Hyper-Reality (total runtime approx 6 minutes) is a concept film by Keiichi Matsuda. It presents a provocative and kaleidoscopic new vision of the future, where physical and virtual realities have merged, and the city is saturated in media. It is the latest work in an ongoing research-by-design project by Keiichi Matsuda; previous works include Domestic Robocop, Augmented City 3D and Keiichi’s Masters thesis Domesti/city. If you are interested in supporting the project, sponsoring the next work or would like to find out more, please send a hello to


Our physical and virtual realities are becoming increasingly intertwined. Technologies such as VR, augmented reality, wearables, and the internet of things are pointing to a world where technology will envelop every aspect of our lives. It will be the glue between every interaction and experience, offering amazing possibilities, while also controlling the way we understand the world. Hyper-Reality attempts to explore this exciting but dangerous trajectory. It was crowdfunded, and shot on location in Medellín, Colombia. Read more on Hyper Reality: New short film explores a presence-saturated future…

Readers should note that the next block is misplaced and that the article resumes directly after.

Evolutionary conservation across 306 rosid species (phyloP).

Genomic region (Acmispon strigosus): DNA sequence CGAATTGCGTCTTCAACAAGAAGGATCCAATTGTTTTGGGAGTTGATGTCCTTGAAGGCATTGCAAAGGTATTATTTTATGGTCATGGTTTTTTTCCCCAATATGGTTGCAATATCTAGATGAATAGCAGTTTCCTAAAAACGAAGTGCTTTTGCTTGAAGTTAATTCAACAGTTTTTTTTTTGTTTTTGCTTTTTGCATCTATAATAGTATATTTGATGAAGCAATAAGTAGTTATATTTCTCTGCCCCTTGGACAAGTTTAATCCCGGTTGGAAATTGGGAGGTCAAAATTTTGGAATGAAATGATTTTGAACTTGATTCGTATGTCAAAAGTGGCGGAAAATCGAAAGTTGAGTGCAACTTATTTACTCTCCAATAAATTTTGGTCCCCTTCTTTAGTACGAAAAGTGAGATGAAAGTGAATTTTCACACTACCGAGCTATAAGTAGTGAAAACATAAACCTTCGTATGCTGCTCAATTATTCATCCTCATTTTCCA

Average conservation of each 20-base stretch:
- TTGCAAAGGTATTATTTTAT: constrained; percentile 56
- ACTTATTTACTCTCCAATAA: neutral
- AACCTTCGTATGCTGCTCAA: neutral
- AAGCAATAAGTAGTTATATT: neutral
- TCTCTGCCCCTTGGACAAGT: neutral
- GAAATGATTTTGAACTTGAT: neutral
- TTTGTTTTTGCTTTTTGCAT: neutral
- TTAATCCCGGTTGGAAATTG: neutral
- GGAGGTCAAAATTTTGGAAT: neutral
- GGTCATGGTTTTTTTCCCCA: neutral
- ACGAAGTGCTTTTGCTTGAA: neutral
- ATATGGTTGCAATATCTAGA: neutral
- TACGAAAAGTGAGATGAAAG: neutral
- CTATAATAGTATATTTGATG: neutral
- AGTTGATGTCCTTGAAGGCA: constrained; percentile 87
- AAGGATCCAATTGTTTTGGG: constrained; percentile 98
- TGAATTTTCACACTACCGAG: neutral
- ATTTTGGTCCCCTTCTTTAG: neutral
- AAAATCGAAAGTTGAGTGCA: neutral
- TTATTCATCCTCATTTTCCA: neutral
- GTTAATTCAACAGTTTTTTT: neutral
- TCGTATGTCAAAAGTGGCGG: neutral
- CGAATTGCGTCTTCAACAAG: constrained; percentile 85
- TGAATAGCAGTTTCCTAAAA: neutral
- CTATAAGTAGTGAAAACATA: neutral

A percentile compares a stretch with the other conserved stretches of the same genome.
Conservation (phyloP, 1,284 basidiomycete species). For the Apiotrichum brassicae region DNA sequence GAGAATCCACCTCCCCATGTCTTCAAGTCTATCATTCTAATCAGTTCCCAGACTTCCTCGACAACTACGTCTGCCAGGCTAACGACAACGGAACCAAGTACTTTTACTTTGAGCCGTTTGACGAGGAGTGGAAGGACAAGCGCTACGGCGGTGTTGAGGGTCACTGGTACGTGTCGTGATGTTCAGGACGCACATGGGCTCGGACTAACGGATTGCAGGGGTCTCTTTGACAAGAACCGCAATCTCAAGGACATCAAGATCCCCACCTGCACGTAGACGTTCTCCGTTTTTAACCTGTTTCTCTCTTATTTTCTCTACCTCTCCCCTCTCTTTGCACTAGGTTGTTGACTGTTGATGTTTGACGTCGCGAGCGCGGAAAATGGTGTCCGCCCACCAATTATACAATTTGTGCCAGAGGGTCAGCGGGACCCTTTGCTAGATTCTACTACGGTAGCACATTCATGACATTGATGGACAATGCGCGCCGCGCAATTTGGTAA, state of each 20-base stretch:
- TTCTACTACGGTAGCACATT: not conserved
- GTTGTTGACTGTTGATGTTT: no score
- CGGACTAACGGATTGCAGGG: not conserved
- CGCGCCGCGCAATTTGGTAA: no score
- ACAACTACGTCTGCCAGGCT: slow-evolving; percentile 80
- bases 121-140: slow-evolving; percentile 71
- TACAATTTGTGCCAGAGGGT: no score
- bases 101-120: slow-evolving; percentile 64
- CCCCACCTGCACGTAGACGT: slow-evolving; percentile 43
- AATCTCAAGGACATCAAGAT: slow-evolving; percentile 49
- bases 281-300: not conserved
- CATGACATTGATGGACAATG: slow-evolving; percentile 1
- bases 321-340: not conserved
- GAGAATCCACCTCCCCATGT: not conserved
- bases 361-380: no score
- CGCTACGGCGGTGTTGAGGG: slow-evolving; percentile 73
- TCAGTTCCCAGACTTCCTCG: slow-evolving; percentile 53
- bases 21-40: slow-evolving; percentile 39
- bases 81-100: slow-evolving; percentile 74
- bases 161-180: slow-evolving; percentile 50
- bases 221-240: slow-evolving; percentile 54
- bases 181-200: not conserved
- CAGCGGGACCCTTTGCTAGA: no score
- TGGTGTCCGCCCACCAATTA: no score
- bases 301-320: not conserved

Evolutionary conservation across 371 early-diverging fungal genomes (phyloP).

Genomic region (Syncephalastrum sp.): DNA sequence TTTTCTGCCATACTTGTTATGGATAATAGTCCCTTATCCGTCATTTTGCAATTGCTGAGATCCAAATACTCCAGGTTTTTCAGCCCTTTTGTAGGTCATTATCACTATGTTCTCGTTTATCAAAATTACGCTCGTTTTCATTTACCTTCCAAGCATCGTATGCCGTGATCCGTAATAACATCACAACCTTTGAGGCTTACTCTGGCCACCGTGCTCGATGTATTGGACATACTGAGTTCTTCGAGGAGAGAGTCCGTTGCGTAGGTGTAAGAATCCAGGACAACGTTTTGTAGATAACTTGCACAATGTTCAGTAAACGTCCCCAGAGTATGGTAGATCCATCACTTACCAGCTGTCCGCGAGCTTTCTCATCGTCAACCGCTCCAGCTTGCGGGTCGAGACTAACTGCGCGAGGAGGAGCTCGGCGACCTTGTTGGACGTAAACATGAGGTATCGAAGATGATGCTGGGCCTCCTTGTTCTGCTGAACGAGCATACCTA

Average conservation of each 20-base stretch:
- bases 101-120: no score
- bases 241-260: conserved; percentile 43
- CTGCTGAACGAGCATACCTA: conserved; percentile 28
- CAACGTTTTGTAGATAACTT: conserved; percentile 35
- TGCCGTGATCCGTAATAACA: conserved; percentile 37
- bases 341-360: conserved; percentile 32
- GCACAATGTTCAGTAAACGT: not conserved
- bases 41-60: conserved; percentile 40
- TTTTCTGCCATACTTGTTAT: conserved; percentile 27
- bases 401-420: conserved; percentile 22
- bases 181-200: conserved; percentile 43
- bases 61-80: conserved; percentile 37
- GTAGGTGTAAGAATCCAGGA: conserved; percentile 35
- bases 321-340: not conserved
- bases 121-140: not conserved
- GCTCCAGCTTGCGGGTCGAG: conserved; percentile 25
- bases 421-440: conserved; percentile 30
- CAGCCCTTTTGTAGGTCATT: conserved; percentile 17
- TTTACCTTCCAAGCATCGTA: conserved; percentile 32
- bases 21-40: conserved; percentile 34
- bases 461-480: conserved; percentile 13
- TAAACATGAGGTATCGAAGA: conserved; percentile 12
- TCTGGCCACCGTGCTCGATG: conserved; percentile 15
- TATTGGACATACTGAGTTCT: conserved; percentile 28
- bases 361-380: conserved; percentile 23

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Call: UbiComp 2016 Workshop on Autonomous Everyday Objects: Exploring Actuation in Ubiquitous Devices

Call for Papers
Workshop on Autonomous Everyday Objects: Exploring Actuation in Ubiquitous Devices
At the 2016 ACM International Joint Conference on Pervasive and Ubiquitous Computing (UbiComp 2016)
Heidelberg, Germany, September 12-16,